August 20, 2017


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The city's got to invest in community centres

Hey there, time traveller!
This article was published 21/8/2012 (1824 days ago), so information in it may no longer be current.

For decades, Winnipeg's network of active community centres has greatly enhanced our quality of life by providing affordable access to much-needed community programming. However, community centres are facing increasing challenges in finding the people needed to keep the programs going and the money to support it all.

The newly expanded Southdale Community Centre is exposing the broader problem of funding that plagues community clubs that often run on a core of burnt-out volunteers with limited resources to manage complex projects.


In an article, Our Lost Olympians (Aug. 15), Sel Burrows pointed out the disparities in participation rates, arguing that the inner city faces an unfair disadvantage, serving an area of poorer families.

Both scenarios show that far too many children don't play organized sports as rising fees and long commitments have become insurmountable for many households that can't afford the costs for hockey, basketball and even soccer, where team fees are unaffordable. In fact, for hockey, it is not simply team registration fees and the cost of equipment, it's also the dreaded "cash calls" that cover indoor ice and entry fees for tournaments that really put a dent in the pocketbook. Add in the additional costs of facility and other fees and the situation becomes more burdensome.

Burrows is right. Community clubs are neither well funded nor supported by enough volunteers. As president of Riverview Community Centre, I can attest to the challenge in getting lawyers, labourers or anyone to help support the programs we try to offer through our aging centre. This is equally true in the newest community centres that Burrows singles out as "bulging with programs" and old centres that struggle with dated and costly buildings and a core of volunteers, many of whom offer their unwavering support long after their children grow out of club sports and events.

Our club has come a long way from its modest beginnings in the 1930s when a donated CNR boxcar from the nearby Fort Rouge yards was all we had. Today, we face 80 years of additions, adaptations and dubious riggings that leave us scratching our heads as to what's next to go! We too can recall when the City of Winnipeg was much more active in recreation and provided dedicated support.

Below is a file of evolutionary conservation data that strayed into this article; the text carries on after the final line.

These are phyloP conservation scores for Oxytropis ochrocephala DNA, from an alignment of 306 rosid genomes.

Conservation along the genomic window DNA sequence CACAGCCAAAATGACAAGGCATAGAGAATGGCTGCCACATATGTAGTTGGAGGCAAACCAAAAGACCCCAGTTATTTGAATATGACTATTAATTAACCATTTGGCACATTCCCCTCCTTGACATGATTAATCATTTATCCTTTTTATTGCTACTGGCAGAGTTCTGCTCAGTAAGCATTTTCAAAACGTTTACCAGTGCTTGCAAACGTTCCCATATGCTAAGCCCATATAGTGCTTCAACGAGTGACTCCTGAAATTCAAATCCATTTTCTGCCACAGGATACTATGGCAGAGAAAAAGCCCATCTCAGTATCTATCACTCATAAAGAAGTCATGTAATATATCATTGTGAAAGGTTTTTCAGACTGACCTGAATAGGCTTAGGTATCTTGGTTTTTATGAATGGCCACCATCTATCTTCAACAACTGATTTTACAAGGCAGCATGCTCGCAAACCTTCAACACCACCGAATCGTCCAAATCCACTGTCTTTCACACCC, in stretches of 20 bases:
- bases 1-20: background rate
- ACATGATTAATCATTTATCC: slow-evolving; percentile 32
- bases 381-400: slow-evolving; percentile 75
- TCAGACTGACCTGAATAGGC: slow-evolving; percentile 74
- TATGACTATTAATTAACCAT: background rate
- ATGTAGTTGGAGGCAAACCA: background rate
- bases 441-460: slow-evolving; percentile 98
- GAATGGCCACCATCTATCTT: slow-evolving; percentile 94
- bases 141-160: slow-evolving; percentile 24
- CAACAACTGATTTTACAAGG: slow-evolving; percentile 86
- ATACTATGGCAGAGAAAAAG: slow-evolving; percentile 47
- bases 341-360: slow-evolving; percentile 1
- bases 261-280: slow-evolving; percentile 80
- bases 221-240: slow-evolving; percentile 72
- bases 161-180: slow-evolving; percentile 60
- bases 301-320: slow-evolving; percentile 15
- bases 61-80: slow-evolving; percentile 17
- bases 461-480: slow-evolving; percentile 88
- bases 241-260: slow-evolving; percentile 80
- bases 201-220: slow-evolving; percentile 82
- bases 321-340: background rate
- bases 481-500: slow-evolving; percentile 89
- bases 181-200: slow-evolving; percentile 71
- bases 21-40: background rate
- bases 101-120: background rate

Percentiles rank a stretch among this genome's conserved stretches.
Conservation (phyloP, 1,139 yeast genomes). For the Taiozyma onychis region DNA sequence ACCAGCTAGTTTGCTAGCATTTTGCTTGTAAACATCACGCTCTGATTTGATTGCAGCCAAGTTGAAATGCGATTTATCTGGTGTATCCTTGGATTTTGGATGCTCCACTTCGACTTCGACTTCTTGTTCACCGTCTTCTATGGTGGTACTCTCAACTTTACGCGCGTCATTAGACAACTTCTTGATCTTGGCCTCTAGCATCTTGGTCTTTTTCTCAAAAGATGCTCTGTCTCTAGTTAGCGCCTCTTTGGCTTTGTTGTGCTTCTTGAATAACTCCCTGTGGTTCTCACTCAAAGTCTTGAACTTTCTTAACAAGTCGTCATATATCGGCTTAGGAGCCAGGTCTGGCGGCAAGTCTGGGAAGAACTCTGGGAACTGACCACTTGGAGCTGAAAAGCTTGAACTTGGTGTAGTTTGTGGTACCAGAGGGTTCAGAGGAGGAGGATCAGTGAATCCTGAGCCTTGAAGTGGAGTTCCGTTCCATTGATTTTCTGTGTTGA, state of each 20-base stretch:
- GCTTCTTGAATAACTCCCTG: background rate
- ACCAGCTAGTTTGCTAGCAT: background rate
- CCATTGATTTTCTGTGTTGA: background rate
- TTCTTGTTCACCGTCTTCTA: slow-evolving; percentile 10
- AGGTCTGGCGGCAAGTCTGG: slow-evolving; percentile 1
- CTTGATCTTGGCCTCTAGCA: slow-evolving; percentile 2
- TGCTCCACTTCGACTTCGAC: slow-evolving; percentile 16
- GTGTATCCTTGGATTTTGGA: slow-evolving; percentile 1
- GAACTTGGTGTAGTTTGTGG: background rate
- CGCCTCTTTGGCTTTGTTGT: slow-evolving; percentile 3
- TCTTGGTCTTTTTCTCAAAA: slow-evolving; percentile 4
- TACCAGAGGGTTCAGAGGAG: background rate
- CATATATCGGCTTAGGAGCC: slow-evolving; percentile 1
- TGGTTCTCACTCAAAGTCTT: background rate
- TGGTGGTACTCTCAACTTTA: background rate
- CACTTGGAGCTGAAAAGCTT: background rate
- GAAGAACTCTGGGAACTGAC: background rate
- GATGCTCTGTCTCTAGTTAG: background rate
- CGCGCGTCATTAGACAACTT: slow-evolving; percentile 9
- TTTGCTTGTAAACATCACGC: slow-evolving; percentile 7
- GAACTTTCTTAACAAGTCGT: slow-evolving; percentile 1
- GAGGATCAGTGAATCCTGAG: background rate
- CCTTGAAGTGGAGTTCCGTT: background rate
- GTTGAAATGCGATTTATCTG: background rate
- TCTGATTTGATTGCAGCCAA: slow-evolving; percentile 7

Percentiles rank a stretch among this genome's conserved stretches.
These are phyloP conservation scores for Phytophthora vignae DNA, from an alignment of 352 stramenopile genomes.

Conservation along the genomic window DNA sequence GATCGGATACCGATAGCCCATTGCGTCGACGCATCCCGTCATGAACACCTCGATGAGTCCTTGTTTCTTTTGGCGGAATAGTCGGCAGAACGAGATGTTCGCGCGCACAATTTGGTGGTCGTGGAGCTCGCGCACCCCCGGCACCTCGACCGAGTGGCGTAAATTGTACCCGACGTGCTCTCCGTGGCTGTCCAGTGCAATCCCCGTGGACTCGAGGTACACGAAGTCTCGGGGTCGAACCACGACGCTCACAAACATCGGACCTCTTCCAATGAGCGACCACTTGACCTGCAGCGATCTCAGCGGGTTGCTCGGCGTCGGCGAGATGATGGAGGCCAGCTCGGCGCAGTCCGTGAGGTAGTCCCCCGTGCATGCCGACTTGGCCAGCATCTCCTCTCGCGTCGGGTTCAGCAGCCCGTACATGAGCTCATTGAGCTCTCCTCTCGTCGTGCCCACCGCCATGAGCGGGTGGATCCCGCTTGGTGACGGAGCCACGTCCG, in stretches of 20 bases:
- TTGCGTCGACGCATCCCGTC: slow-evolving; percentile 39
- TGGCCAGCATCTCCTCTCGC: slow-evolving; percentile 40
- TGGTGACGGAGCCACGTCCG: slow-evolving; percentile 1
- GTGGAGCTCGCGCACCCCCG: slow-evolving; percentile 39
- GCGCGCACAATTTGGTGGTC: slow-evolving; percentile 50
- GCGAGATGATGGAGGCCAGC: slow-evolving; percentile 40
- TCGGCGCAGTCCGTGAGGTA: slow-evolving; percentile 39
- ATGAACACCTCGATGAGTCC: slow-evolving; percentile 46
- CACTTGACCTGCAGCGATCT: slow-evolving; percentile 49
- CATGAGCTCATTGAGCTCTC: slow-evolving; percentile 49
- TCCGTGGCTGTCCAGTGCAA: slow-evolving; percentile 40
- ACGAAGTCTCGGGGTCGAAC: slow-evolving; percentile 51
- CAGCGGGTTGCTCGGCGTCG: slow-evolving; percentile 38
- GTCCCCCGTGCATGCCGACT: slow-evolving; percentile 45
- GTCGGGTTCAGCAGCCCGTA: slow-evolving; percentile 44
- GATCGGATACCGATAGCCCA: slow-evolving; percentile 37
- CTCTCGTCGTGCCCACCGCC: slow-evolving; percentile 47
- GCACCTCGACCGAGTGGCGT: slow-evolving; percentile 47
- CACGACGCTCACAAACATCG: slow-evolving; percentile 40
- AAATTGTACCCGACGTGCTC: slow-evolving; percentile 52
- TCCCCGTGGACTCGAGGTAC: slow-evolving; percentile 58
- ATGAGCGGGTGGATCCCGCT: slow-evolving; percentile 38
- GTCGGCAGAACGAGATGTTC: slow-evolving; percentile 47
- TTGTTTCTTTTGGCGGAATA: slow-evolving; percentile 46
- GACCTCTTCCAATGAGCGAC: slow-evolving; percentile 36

Now, all clubs compete for every extra dollar made available. We all try to write the best proposals and hope we get selected for upgrade money or perhaps program dollars to offer youth at risk or young families with children a safe and inviting space. Now we face an additional fear in that should we go down the road of big projects, we, too, might face managing a debt load that has really never been incurred at the community club level.

Some community centres have dedicated staff to manage day-to-day activities while others rely solely on their ability to attract and retain volunteers and board members. In either case, burnout is high and for community clubs that cannot attract or retain volunteers, the outcome is simply not offering children safe places to play. Worse yet, the clubs close their doors far too often.

Community clubs build strong and vibrant neighbourhoods while keeping kids off the streets and engaged. They are places kids should be able to walk to with skates and sticks for a game of shinny or to cool off in a wading pool. They are also places where Winnipeggers go for socials, to learn karate or take a Pilates class.

They should not be places where we burden communities with debt and force volunteer boards to come up with ways to pay for major infrastructure projects. We need a better approach.

Today, many community clubs are in jeopardy. Many clubs do not have the capacity to write effective grant applications, scramble for money or mobilize the resources needed to manage programs and teams, regardless of where they are located. For some reason we have undervalued their importance in contributing to building sustainable communities.

As well, we have let the City of Winnipeg off the hook on properly funding and supporting activities and reinvesting in aging infrastructure. We should certainly not encourage community centres to take on massive debt loads and expect that families will be able shoulder the burden through increased fees.

The funding model is flawed, as the bulk of funding is based almost entirely on a simple per-square-foot formula that leaves clubs like ours to scramble to deal with each crisis while falling further behind on bigger-ticket items. Many clubs are in a precarious financial situation, staring down the barrel of hundred of thousands of dollars of needed repairs and upgrades.

I can say that our club is luckier than some as we have the volunteer capacity to make it through each crisis and often dip into the great social capital reserve we have.

Perhaps if the mayor and council could have seen the smiles on the faces of the Burton Cummings Rockers they would understand that community clubs are more than buildings and grounds -- they are places that bind generations together with so many bearing names of local heroes like our own Sam Southern arena nearby. In short, it takes the city to help sustain our community club as much as it takes the community to keep it running.

Jino Distasio is the president of the Riverview Community Centre


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